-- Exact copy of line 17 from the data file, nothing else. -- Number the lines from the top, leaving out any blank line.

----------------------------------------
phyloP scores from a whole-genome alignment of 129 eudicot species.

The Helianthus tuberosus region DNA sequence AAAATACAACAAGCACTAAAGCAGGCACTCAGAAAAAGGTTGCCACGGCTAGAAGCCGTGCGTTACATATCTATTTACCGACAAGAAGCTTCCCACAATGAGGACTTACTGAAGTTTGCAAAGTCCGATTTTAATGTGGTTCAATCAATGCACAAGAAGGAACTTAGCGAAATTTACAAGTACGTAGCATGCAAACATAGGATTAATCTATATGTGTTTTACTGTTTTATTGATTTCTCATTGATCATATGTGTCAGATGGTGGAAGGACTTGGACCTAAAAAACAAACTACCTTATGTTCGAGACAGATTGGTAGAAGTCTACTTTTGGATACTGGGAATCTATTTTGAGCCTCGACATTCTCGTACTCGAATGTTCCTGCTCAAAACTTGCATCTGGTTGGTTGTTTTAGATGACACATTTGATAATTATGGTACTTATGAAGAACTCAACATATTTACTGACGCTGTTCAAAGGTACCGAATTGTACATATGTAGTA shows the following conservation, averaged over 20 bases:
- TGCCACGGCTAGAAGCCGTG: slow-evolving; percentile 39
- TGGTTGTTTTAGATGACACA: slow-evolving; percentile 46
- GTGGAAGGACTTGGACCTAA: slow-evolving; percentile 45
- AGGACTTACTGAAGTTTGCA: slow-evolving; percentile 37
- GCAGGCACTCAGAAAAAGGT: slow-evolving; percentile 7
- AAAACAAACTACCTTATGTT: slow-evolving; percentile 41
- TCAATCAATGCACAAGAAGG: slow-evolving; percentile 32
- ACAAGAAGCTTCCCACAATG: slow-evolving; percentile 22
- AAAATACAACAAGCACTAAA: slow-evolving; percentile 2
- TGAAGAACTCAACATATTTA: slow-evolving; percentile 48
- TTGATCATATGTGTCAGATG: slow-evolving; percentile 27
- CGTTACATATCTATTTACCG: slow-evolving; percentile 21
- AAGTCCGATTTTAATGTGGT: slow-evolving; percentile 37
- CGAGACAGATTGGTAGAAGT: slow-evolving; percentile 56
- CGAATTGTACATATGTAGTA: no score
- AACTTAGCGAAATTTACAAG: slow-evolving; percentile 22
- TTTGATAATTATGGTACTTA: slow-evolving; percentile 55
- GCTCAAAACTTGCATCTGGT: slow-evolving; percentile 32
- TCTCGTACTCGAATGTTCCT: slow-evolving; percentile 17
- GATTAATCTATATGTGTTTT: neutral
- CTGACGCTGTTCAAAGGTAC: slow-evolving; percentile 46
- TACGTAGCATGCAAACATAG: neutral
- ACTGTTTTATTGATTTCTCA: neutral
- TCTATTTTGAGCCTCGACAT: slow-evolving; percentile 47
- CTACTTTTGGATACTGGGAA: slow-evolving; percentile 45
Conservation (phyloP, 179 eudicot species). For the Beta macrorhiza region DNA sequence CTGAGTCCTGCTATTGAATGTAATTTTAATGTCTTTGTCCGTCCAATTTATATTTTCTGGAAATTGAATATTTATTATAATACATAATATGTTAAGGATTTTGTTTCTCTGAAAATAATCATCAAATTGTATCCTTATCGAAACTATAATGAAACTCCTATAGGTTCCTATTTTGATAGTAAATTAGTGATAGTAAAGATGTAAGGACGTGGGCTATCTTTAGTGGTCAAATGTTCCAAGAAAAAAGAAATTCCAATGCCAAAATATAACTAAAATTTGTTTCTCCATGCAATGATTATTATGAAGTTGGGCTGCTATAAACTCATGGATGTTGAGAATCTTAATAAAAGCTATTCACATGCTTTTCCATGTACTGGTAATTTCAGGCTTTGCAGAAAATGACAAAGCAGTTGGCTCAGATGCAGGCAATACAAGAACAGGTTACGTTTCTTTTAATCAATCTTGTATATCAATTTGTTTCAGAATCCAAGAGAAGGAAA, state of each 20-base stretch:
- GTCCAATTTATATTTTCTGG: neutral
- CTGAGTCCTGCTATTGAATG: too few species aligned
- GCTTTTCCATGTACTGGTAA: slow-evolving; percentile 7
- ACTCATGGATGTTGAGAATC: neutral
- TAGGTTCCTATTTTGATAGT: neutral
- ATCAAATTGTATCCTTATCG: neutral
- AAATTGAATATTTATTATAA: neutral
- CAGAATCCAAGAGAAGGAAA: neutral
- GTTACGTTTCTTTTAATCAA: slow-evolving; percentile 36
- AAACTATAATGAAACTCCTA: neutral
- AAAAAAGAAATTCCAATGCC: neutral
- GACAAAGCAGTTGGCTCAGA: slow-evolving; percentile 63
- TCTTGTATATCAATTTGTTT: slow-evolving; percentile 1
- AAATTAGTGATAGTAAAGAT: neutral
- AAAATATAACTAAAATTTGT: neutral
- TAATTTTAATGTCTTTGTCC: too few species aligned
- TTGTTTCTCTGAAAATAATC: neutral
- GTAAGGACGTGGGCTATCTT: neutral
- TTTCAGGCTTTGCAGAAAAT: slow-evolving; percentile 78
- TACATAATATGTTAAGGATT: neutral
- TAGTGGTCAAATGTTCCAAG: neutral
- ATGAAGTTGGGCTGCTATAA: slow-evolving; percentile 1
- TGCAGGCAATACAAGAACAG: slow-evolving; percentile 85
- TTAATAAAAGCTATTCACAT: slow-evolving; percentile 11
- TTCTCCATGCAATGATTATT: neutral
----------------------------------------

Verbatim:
- CGAATTGTACATATGTAGTA: no score